Of course, there is no need to change how you set up your diet just because of some article, just stick with what has worked for you. I’ve always enjoyed bigger meals more closely packed together so I really like the intermittent fasting approach especially for dieting. If you’re a skinny guy that can hardly eat enough to gain weight, then the typical bodybuilders diet is what you’ll probably need. Depends on your goals and preferences I guess.

Another thing to note from the article is that, he didn’t mention eating breakfast is a bad thing or that it impairs your gains and you should stop eating breakfast at all cost, just that skipping breakfast isn’t the worst thing that you could possibly do. Of course, this doesn’t mean that people should skip breakfast then not minding what they eat the rest of the day. He did say that you should have been eating properly 90% of the time for at least a year before trying intermittent fasting.

Taufiq, do you have any more sources on intermittent fasting? (Science or anecdotal based are fine)

Anecdotally, although I doubt it is a type of fasting at all, I have found good progress on a fat loss diet (which stagnating strength) with my meals clumped around a mid-day workout; If they were plotted onto a graph, my calorie distribution would look like an exponential christmas tree, so definitely not typical.

The tone of my post is kind of permissive in retrospect, the article quoted initially by the OP does, indeed, seem to be a load of steaming shit served on skunk.

[quote]silverhydra wrote:
Taufiq, do you have any more sources on intermittent fasting? (Science or anecdotal based are fine)

Anecdotally, although I doubt it is a type of fasting at all, I have found good progress on a fat loss diet (which stagnating strength) with my meals clumped around a mid-day workout; If they were plotted onto a graph, my calorie distribution would look like an exponential christmas tree, so definitely not typical.

The tone of my post is kind of permissive in retrospect, the article quoted initially by the OP does, indeed, seem to be a load of steaming shit served on skunk.[/quote]

For starters, you can check out both martin’s and brad’s sites, I don’t think I can link them here, but you can just google them. Most of the reference that Brad used are listed in his book which I don’t have right now. There are some studies that show that fasting doesn’t make you lose muscle (again sorry, I can’t remember the reference) but keep in mind that the subjects aren’t exactly what the people here would call bodybuilders.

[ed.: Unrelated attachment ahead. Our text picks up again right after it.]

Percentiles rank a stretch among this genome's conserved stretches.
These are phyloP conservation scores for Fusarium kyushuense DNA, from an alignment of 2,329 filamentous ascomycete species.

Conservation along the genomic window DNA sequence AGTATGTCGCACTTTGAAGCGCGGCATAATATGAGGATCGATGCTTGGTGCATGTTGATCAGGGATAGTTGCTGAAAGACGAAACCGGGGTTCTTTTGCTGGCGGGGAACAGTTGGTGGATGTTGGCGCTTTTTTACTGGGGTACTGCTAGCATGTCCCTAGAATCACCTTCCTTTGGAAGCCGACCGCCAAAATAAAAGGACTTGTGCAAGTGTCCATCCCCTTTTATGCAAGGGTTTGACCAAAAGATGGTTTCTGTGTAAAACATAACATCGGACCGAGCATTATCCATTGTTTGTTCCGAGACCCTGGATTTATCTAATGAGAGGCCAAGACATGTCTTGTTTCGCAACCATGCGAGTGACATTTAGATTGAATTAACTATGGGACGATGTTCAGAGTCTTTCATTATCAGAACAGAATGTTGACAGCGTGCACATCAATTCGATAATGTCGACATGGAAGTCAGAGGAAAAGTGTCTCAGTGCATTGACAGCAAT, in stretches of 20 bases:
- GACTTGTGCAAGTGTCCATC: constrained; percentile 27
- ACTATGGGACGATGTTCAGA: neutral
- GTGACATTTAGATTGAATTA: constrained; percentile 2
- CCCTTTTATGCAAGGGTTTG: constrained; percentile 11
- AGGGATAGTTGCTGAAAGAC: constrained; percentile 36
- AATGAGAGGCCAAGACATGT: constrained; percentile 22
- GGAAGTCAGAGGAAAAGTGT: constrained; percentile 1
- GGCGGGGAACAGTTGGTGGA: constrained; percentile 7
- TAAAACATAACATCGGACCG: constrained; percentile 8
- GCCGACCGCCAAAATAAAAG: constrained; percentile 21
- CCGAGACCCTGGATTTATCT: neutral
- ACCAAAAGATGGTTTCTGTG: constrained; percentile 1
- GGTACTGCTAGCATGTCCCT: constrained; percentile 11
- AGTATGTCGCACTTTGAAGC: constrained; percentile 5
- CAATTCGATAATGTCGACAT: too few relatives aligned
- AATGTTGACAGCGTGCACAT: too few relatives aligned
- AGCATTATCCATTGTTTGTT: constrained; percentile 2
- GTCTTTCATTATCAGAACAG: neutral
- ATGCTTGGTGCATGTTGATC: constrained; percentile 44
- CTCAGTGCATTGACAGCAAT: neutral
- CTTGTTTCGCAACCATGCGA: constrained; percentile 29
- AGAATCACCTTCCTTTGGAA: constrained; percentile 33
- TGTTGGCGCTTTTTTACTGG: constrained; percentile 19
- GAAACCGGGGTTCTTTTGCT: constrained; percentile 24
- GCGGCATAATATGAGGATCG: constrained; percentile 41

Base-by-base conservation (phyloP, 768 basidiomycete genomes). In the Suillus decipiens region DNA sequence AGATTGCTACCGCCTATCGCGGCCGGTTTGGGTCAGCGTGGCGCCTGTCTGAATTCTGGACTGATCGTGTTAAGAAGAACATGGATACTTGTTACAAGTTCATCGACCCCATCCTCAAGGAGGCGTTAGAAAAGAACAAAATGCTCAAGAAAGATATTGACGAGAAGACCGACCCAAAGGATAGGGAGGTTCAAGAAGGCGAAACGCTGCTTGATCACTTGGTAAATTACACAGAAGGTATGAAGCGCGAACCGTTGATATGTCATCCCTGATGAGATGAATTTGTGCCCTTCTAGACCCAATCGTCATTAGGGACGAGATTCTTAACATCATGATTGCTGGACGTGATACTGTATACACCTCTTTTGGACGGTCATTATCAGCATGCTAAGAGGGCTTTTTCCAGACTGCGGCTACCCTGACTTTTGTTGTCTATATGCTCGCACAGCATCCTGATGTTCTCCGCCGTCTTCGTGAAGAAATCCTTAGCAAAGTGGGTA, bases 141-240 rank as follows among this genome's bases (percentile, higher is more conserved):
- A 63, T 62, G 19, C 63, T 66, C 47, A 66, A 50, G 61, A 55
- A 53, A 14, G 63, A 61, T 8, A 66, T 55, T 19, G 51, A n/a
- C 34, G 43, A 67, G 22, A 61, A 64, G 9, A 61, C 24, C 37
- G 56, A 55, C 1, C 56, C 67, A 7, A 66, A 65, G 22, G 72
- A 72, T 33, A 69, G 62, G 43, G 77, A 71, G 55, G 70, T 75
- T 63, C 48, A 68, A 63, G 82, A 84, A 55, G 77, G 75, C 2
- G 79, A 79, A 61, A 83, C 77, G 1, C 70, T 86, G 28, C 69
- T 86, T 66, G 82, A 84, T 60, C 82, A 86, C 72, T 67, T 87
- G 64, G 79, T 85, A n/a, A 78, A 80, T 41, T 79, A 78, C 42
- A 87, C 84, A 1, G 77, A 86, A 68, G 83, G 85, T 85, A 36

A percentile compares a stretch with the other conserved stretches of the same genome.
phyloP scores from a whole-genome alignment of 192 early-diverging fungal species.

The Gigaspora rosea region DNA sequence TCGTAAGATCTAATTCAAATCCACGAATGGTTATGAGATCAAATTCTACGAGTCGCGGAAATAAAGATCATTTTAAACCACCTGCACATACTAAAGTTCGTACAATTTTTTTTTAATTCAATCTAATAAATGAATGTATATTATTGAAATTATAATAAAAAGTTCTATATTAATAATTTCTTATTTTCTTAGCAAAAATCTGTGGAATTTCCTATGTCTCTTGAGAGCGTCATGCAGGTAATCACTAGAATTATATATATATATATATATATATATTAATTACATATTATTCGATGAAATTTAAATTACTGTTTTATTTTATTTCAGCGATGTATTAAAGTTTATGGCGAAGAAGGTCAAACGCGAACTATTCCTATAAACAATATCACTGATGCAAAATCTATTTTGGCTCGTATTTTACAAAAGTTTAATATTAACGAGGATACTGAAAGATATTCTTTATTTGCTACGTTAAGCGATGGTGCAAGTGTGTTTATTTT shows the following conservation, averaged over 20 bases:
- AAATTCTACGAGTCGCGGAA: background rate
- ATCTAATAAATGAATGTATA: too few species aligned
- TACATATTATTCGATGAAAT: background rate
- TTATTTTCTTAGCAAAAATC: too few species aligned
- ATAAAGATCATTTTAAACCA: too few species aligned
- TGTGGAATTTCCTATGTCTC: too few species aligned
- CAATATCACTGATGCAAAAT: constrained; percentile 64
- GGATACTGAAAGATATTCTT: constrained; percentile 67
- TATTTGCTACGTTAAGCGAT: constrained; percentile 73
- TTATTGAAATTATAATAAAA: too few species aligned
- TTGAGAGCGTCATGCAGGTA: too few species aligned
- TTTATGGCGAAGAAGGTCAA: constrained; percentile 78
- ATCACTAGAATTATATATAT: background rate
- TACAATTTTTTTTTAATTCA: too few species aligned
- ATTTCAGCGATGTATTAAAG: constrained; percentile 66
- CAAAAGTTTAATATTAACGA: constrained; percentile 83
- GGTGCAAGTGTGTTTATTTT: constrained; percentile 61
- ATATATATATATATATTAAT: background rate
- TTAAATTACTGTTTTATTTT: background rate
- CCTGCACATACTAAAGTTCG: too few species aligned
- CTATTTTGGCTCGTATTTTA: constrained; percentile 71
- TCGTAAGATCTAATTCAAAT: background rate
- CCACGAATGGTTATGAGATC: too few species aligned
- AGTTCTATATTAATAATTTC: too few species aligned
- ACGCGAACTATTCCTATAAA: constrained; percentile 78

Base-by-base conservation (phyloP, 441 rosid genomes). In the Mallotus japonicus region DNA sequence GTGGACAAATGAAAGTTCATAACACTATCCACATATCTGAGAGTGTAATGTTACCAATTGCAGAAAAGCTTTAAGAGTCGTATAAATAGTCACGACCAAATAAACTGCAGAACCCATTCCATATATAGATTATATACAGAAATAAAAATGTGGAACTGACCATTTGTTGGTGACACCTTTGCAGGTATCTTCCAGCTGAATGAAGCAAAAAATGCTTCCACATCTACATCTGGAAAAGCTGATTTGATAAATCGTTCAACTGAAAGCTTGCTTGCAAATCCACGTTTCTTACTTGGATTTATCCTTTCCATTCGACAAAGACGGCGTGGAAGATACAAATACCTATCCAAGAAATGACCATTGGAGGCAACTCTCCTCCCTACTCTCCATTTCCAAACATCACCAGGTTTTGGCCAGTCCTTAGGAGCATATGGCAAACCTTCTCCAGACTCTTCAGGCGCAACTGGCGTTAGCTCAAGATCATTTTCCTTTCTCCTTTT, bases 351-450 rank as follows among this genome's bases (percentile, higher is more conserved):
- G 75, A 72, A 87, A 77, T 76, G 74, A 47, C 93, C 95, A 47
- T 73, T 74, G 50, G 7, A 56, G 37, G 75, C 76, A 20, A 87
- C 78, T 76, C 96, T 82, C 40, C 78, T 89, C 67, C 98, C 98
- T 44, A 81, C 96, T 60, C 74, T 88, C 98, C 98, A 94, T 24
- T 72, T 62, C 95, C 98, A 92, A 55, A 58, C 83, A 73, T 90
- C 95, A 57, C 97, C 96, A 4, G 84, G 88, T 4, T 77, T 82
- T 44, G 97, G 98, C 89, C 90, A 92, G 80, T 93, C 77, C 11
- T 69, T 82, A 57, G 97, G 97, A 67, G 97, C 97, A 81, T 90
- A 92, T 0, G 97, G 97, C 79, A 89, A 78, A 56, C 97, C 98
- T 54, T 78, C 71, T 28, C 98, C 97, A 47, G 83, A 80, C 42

Martin’s intermittent fasting diet is more orientated towards bodybuilders/strength athletes, and his fasting recommendation isn’t as long, about 14-17 hours which if you think about it, isn’t really that absurd at all. I sleep for 8-9 hours a day and have my last meal about 2 hours before I go to bed, then I have my breakfast about an hour or two after I wake up. So I’m actually “fasting” for about 12 hours without actually having the intention of fasting.

I’m not trying to say that this type of diet is better than the typical diet, but if this kind of lifestyle suits you (you like big meals, you can’t ever commit yourself to prepraring several meals per day and having to bring them wherever you go, you’re able to concentrate much better when fasting etc).

Of course, you probably can’t do this type of diet if you need to eat upwards of 7000 calories and 600g protein, it’s gonna be hard to cram that much food in the 8 hours window.

was he trying to sell something? i used to really like stronglifts, now all the articles are either re-runs or adverts.

[quote]Xab wrote:
THERMIC. EFFECT. OF. MOTHER. FUCKING. FOOD.

I’d love to see the “studies” this guy mentions. [/quote]

Um, if you eat the same amount of calories in 2 meals as someone else does in 5, the thermic effect will be the same. He’s not saying “Skip breakfast and delete those calories altogether.” He, and all the IF guys, says “Skip breakfast and make up for it later.”